Low Enrollment, Controversy Forces Changes At Brooklyn Arabic School

NEW YORK (CBSNewYork/AP)Education officials said a controversial Arabic-themed middle school in New York City will close and re-open as a high school in 2012.

When it opened four years ago the Khalil Gibran School became a lightning rod for criticism. Opponents feared it would teach Islamic extremism. The founding principal sued the city after she said she was forced out.

The school’s biggest problem ended up being low enrollment. Arabic-speaking parents were turned off by the controversy and the school’s remote location, which was far from public transportation.

Educators hope the school will be more successful with older students in a new spot in downtown Brooklyn.

The Panel for Educational Policy is set to vote Monday night on the changes.

What do you think of the Gibran School? Sound off in our comments section below…

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  • Dave

    There are lots of Muslim Arabs in the Downtown Brooklyn area, too (there are several Mosques here!) and plenty of non-Maronite Christians. Also, there are many people from Arab countries (Jewish, Christian and Muslim) in Bay Ridge and other parts of the city who might want their children to attend the school and who will find this new location much more accessible. And, many non-Arab families might consider the new school based on the Arabic language instruction and more sensible location. Practically every subway line in the city comes to Downtown Brooklyn.

    We should remember that the school was not intended to be for Arab-American students only, but for all students with an interest in studying the Arabic language and Arab culture.

    As far as students learning to hate America: Please! Does one study French out of hatred for America?Arab-Americans are a highly patriotic group, serving in the military and government in great numbers. And as a public school, the school will not teach Islam or any religion. It’s named after an Arab-American poet and novelist (A Christian one, by the way) not a religious figure. Any concern about about an Arab-themed school is born out of a confusion about Arabs and Islam. Arab doesn’t automatically mean Muslim and many Muslims are not Arab at all. Most Arab-Americans are, like myself, Christian, so to automatically assume that an Arab culture-themed school will focused on Islam is incorrect.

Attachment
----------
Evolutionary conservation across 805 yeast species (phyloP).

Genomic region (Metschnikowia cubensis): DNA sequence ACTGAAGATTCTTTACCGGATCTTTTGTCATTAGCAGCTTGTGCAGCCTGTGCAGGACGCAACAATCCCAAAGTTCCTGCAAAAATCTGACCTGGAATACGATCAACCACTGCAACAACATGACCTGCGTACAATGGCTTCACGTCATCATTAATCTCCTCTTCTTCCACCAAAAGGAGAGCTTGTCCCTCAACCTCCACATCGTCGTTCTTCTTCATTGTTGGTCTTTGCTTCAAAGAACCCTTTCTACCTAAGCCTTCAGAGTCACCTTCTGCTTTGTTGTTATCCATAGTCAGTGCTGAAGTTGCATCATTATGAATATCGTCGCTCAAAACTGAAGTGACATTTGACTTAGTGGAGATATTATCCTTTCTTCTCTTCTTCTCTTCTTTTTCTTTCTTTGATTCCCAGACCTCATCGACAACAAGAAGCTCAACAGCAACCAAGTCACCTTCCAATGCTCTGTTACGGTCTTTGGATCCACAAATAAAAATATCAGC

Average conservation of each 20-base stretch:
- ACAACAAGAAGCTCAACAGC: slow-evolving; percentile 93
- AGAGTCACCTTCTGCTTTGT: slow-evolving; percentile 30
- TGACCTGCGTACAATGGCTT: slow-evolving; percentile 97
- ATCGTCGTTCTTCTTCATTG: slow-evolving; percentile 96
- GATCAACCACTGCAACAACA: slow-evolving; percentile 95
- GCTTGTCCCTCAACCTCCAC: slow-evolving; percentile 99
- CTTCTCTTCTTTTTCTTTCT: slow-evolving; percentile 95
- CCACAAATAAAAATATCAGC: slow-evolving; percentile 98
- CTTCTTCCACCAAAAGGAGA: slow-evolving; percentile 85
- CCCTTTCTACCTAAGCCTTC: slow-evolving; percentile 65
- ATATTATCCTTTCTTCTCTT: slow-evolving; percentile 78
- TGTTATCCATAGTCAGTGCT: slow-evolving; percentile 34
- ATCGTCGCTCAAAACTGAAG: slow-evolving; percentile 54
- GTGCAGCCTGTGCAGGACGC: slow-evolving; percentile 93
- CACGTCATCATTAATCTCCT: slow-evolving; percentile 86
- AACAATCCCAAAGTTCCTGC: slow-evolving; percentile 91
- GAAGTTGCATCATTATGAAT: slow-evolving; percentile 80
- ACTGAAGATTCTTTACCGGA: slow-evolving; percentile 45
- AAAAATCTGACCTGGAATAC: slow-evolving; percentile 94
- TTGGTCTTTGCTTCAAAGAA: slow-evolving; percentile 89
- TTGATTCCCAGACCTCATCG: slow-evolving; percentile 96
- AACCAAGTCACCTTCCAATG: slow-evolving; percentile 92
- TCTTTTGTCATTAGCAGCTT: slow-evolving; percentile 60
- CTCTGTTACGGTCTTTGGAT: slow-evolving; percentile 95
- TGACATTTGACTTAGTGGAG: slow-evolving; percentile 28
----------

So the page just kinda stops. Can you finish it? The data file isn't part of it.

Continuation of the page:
• International

    Principals are paid over $ 200,000 a year. The school opened with about 40 students in 2 or 3 grades. NOT a wise use of taxpayer dollars!

    The idea was good, but executed badly. Parents weren’t consulted – location was an issue for them, as no one wants long commutes for small children. No university School of Education was consulted on best teaching methods. No Arabic or other cultural institutions were brought in for assistance – for example, the Islamic art curators at the Metropolitan Museum of Art are outstanding. The PR was terrible, and not due to anti-Muslim bias. The principal was just klutzy about everything – no sensitivity to others.

    A high school in accessible downtown Brooklyn is a good idea, if all the above are considered. There’s still a very large Arabic-speaking population there, though they’re mostly Maronite Rite Catholics, not Muslims. :-)

  • Barry Levine

    If everyone who wishes to go to that type of school is allowed to attend it would be a great idea, learning another language AND another alphabet would really increase a persons overall knowledge, but, if the main aim of the school is, “Kill the Americans in any way possible”, I do not think that such a school is a good idea!!!

    • Michael H.

      Why would the main aim of the school be “Kill the Americans in any way possible”?

      These are American children. Why the inflammatory comment?

  • nathan

    And cue the anti-Muslim hate in 3…2…1…

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